“When I help my Syrian brothers and sisters in Lebanon, I am also helping Lebanon as a whole. In fact, I am helping humanity as a whole. Why? Because I truly believe that we are not well unless we are all well.”


I was born in a home that was flooded with kindness, compassion, and generosity. My parents, both being philanthropists, have instilled a sense of altruism in my siblings and me at a very young age. Growing up, I went with my mother to refugee camps and severely impoverished areas in Syria, which opened my eyes to the reality of things around me and the injustices that we must all fight against, to achieve our humanity.

My mother is my inspiration behind my humanitarian work, she established an NGO for children with Cerebral Palsy in Syria, and since then, I have dreamed of establishing a holistic wellness village that cares for the elderly and orphans.

Here are some of the projects that I have designed and implemented with the help of amazing people and generous donors!

Chams Soup Kitchen

TIMELINE: 2017 and 2018

Food brings people together. My team and I decided to make the best of that notion by establishing a Ramadan soup kitchen. We established two consecutive kitchens. In each of the kitchens, we reached 2000 families. We used the kitchen as a peacebuilding tool for eliminating xenophobia by bringing people from different backgrounds, religions, tribes, and communities under one roof, working for one mutual goal: doing good for others.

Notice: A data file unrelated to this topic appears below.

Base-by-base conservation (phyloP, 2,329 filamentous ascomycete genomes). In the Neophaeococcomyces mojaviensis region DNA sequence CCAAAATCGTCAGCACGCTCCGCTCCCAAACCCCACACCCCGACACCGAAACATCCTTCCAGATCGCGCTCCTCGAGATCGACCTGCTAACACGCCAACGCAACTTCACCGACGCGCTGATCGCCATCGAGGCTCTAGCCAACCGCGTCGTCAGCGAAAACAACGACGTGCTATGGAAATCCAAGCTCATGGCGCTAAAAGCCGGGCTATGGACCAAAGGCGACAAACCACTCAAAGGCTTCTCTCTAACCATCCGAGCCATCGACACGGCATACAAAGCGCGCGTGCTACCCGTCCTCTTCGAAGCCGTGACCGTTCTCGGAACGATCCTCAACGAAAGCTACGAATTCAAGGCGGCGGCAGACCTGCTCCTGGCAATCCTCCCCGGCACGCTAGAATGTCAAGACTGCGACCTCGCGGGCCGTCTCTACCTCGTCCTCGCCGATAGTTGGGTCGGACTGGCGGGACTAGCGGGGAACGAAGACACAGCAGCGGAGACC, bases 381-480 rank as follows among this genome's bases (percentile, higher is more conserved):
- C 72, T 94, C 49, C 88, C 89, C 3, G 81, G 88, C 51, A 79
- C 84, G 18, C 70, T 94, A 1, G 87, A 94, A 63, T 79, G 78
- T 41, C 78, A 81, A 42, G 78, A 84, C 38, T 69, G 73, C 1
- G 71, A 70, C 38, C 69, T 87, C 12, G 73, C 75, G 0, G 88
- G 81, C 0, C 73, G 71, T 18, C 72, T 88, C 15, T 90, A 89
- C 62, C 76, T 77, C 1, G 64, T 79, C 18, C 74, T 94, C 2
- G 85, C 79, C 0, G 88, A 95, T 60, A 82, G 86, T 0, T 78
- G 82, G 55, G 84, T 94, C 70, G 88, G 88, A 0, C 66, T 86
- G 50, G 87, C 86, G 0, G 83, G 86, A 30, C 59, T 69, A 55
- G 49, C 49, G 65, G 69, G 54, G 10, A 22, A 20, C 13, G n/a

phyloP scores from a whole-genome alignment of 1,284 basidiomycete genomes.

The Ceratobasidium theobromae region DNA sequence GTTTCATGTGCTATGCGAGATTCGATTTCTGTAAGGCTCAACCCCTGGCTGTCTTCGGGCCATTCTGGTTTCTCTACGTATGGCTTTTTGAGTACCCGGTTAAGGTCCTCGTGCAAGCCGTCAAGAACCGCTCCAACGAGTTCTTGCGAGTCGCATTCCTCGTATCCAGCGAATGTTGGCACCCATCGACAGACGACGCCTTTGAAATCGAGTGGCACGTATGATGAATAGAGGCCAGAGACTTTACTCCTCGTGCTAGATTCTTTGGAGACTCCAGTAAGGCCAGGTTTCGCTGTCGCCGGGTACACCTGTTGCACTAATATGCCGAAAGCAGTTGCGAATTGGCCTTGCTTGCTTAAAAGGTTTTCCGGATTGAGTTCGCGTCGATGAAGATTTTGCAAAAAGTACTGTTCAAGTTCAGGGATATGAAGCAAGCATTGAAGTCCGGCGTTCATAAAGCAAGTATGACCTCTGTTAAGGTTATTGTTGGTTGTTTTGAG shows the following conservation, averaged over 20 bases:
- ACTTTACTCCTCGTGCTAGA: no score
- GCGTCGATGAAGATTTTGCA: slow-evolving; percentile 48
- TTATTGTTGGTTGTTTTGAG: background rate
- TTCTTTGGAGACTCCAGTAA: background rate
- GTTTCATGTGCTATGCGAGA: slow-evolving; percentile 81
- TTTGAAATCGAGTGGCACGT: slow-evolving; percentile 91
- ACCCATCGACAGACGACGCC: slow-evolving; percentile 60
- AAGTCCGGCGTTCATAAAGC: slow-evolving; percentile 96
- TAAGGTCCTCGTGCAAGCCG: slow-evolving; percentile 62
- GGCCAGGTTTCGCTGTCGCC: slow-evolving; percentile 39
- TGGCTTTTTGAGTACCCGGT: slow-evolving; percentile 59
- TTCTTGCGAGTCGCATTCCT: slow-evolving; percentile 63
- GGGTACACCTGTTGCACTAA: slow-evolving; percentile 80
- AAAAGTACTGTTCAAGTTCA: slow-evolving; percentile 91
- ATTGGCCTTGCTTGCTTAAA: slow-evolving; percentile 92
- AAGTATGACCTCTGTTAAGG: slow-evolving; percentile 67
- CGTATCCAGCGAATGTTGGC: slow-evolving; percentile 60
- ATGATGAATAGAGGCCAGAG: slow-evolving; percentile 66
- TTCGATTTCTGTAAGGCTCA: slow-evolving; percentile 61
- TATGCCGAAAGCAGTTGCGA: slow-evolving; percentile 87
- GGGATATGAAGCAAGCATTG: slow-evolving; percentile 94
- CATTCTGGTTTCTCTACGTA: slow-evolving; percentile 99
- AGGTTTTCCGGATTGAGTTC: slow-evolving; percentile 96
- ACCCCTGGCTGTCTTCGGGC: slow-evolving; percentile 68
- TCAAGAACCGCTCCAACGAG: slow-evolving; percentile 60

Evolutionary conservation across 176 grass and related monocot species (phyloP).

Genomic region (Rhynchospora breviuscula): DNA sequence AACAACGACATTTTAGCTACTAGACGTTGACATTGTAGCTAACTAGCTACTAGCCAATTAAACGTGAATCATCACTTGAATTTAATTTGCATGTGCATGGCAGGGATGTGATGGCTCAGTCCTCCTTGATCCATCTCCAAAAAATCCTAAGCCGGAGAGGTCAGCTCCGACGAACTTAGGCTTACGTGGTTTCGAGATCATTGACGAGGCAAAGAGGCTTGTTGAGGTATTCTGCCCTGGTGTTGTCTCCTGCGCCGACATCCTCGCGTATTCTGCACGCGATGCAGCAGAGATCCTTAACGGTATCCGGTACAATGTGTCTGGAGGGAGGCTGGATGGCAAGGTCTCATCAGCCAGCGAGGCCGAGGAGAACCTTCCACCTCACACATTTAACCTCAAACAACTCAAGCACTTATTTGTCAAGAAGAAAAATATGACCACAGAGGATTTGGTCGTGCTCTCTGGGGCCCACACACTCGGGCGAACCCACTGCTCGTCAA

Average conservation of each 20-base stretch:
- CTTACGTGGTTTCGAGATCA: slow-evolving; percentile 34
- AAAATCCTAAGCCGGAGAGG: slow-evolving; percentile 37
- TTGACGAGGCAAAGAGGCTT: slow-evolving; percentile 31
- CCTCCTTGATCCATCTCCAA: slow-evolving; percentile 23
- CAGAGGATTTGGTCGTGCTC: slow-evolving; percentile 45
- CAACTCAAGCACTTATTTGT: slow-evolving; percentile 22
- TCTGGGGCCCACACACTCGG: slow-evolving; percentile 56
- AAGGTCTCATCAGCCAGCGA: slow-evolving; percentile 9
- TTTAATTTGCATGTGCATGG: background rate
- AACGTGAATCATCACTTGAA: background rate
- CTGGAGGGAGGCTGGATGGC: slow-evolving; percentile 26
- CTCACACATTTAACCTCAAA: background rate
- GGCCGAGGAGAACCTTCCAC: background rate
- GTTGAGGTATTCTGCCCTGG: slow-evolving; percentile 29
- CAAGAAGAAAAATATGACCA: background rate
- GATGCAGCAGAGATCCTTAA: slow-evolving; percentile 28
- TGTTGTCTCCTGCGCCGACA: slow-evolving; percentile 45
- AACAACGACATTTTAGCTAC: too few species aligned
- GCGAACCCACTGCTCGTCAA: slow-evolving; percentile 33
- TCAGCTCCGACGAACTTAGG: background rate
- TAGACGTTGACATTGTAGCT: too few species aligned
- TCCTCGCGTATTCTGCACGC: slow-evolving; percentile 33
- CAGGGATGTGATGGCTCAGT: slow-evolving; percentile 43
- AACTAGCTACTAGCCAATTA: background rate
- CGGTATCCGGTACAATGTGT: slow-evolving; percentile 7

TIMELINE: 2016 / 2019

Women Empowerment Program
Heya, "her" in Arabic, is a holistic women-centered program made up of a series of small-scale initiatives, among which are:

  • Literacy & basic English language sessions
  • Crafts & handmade production sessions
  • Basic Self Defense sessions
  • Basic Yoga sessions
  • Gynecological & Maternal Health Session
The Chams Learning Centre

TIMELINE: 2018 / 2020

Thousands of Syrian refugee children face many difficulties in coping with and accelerating in the Lebanese educational system. This is due to differences between the Syrian and Lebanese curriculums, the foreign language aspect (be it French or English), the tiring afternoon shifts, and the overcrowded classrooms. Thousands of children cannot read and write even at an advanced age, and are passing classes but not gaining any substantial knowledge.

At the CLC, we taught Arabic, French, and English languages as well as math as after-school support to an average of 70 students. We also provided psychosocial support activities in collaboration with mental health experts and specialists. We focused on self-recognition and self-love, creativity, arts, and culture.


TIMELINE: 2017 / 2019

Chams House was an attempt to establish a safe space and creative hub aimed at addressing xenophobia, homophobia, and the “us and them” phenomenon through art, craftsmanship, and entrepreneurship. Another goal was the revival of traditional Syrian, Palestinian and Lebanese artisanship.

Chams House was also a cozy and safe venue for flea markets, cultural events, gallery openings, movie screenings, workshops, training sessions, and seminars.

Unfortunately, two weeks before the Lebanese revolution began, we had to close our doors and cut our losses. Chams House is not only a physical space, but it is also a common vision and feeling, and we know that we will re-materialize this vision again.

BeFriend Me

TIMELINE: 2016 / 2019